Depending on the ages of your girls, you might take the lead in
guiding the structure and experiences of your troop—from how and when
meetings are held to how the troop communicates, from steering
girl-led activities to setting financial expectations. You’ll make
these decisions collaboratively with your troop leadership team, as
well as with input from the girls and their parents and caregivers.
Use these questions to guide your conversation with your troop
leadership team before discussing these topics with parents and caregivers.
- When will we meet and for how long? How frequently should we
schedule troop meetings?
- Where will we meet? Your meeting
space should be somewhere safe, clean, and secure that allows all
girls to participate. Some great meeting space ideas include
schools, places of worship, libraries, and community centers. If
working with teens, consider meeting at coffee shops, bookstores, or
other places they enjoy.
- Which components of the uniform
will families need to purchase? Which uniform components will the
troop provide for each girl?
- Will our troop be a single
grade level or facilitated as a multi-level troop with girls
of many grade levels combined into one troop? If multi-level, how
will we make sure they each get an age-appropriate experience?
- How will we keep troop activities and decisions girl-led? Use
the Volunteer Toolkit to help you through this process by exploring
options for activities and reviewing the meeting plans and resources
- How often are we going to communicate to troop
families? Which channels will we use to keep families in the loop?
Effective communication will help set expectations and clarify parent/
- Will our troop charge dues, use
product program proceeds, and/or charge per activity? How much money
will we need to cover supplies and activities? What should our
financial plan look like?
- What will your troop/group and
family agreements look like? Be sure to include the girls when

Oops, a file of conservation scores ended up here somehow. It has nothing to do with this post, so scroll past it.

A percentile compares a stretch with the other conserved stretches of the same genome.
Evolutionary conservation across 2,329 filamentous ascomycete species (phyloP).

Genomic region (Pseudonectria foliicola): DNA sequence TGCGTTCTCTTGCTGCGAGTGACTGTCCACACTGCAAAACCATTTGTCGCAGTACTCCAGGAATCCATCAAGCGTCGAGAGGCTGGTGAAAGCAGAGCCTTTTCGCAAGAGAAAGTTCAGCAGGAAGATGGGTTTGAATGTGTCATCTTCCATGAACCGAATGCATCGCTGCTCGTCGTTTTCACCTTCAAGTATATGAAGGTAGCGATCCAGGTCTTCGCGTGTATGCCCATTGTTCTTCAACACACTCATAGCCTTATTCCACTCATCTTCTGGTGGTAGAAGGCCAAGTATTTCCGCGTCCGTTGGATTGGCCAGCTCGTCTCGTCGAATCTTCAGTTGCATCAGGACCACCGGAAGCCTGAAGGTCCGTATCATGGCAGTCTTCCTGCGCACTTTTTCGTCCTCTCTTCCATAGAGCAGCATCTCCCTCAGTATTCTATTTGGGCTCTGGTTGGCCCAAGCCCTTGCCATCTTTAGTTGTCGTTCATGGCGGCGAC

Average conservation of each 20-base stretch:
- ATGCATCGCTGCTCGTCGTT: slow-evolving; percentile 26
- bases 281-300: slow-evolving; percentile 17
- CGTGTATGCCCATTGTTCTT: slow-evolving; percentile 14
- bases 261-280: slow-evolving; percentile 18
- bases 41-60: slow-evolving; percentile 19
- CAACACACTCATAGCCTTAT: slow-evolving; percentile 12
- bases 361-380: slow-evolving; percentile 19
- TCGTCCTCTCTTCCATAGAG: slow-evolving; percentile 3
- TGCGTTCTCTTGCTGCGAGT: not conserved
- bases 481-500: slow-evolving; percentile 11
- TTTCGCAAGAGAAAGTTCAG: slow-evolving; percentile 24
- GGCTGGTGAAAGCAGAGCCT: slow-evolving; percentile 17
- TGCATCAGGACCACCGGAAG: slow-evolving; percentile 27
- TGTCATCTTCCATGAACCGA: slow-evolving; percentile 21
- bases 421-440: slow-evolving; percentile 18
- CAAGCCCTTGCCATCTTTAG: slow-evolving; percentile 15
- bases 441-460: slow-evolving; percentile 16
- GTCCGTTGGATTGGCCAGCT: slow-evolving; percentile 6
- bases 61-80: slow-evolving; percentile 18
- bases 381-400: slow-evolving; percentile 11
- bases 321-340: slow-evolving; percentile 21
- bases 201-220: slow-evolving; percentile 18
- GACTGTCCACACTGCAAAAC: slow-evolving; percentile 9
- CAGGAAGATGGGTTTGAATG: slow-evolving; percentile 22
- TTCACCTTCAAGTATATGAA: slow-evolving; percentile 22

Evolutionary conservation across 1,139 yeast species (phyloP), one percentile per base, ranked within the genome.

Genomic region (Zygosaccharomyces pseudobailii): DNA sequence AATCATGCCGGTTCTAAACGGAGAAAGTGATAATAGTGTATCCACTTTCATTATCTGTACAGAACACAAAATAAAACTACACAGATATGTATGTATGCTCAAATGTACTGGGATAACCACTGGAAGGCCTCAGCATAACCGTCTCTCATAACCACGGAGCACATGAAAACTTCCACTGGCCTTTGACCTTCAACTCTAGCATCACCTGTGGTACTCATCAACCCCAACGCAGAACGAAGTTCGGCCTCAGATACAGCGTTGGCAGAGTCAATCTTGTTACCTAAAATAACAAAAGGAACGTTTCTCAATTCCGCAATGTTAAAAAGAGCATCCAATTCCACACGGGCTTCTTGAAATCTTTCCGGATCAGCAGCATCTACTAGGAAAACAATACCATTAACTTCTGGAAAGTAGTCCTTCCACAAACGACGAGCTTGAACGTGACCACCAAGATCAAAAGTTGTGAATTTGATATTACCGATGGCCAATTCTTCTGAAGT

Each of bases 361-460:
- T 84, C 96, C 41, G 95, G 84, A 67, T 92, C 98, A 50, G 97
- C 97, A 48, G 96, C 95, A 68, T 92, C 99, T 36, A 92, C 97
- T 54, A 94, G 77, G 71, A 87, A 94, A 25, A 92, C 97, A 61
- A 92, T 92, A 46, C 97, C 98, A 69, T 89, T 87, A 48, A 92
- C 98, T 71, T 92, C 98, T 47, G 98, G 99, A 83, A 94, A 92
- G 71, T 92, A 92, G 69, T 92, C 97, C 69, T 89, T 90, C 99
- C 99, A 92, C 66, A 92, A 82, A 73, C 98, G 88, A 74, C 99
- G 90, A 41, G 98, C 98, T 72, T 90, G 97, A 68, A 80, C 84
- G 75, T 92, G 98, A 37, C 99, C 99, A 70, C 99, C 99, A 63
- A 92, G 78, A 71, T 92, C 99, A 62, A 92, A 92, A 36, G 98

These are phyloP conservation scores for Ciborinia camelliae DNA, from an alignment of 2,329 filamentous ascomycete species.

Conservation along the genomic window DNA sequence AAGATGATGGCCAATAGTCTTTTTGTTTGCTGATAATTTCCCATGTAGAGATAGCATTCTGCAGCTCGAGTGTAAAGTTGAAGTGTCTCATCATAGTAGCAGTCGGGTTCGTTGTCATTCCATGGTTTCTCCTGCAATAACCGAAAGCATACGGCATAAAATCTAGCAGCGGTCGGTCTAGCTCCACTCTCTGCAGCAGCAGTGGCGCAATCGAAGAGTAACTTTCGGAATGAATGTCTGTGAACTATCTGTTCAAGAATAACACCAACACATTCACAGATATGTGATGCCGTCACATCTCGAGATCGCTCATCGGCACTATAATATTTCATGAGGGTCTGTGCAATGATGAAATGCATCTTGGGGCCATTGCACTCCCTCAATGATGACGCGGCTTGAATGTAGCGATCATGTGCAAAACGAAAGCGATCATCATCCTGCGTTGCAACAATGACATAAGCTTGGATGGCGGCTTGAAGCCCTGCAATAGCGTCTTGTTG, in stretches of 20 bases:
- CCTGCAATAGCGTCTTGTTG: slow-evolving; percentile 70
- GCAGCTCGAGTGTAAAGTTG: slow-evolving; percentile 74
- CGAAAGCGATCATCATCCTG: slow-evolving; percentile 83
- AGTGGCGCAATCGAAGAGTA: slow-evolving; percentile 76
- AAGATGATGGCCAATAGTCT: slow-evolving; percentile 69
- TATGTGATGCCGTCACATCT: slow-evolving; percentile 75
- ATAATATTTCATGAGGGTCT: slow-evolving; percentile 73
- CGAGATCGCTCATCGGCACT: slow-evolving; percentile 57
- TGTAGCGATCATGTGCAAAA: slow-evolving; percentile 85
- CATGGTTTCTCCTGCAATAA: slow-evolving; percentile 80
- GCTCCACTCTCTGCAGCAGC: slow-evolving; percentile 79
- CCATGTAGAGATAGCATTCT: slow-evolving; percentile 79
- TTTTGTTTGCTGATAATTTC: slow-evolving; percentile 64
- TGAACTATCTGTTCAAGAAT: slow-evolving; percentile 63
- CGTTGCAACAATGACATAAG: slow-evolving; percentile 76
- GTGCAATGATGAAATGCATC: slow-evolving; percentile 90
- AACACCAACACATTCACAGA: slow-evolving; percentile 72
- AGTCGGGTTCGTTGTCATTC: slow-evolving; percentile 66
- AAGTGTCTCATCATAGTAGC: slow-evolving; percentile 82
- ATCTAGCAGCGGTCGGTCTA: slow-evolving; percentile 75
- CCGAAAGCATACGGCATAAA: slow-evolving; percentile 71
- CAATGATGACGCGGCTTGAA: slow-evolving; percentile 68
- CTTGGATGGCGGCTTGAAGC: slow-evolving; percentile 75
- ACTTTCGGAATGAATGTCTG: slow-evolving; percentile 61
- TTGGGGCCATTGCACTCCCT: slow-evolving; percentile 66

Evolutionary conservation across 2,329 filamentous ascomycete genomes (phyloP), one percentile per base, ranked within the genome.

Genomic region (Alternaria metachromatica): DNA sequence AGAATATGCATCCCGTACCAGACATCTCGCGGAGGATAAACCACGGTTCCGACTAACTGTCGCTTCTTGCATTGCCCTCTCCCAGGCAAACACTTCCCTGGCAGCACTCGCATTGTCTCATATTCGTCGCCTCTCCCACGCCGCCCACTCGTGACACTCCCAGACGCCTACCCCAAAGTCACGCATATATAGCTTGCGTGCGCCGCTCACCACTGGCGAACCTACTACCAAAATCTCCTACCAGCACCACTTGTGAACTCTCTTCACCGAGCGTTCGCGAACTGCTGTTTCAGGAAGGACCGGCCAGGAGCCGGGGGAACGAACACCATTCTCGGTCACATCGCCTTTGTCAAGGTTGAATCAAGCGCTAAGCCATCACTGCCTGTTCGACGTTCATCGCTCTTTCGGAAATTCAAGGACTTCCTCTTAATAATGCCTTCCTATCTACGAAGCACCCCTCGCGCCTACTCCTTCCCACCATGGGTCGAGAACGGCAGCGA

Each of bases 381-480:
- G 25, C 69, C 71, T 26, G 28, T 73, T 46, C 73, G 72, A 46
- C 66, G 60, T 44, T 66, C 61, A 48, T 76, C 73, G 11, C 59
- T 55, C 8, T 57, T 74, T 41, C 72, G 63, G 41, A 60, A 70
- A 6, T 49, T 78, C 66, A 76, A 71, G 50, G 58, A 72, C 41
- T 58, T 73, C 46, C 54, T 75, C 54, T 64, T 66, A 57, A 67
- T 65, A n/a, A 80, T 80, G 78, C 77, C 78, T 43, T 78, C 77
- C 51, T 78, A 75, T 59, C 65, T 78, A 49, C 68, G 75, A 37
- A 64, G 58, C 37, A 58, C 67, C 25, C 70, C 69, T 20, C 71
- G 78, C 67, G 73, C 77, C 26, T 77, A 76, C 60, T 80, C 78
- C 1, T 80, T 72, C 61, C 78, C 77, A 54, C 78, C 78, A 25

developing a troop agreement.
Choosing a Meeting Place
What makes a great meeting space? It depends on your troop, but
here are a few considerations as you visit potential spaces:
Cost: The space should be free to use.
Size: Make sure the space is large enough for the whole group
and all planned activities.
Availability: Be sure the space is available for the day and
the entire length of time you want to meet.
Resources: Ask if tables and chairs come with the room and
ensure that the lighting is adequate. A bonus would be a cubby of some
sort where you could store supplies or a safe outdoor space for activities.
Safety: Potential spaces must be safe, secure, clean, properly
ventilated, heated (or cooled, depending on your location), free from
hazards, and have at least two exits that are well-marked and fully
functional. Also be sure first-aid equipment is on hand.
Facilities: Make sure that toilets are sanitary and accessible.
Communication-friendly: Check for cell reception in the
potential space and whether Wi-Fi is available.
Allergen-free: Ensure that pet dander and other common
allergens won’t bother susceptible girls during meetings.
Accessibility: Your space should accommodate girls with
disabilities as well as parents with disabilities who may come to meetings.
Need a few talking points to get started? Try:
“I’m a Girl Scout volunteer with a group of [number of girls] girls.
We’re doing lots of great things for girls and for the community, like
[something your group is doing] and [something else your troop is
doing]. We’re all about leadership—the kind that girls use in their
daily lives and the kind that makes our community better. We’d love to
hold our meetings here because [reason why you’d like to meet there].”
Stuck and need additional support? Contact your volunteer support
specialist or your service unit support team for help with a troop
Note: Troop meetings may never be held at a private home/residence;
please reach out to your volunteer support specialist for more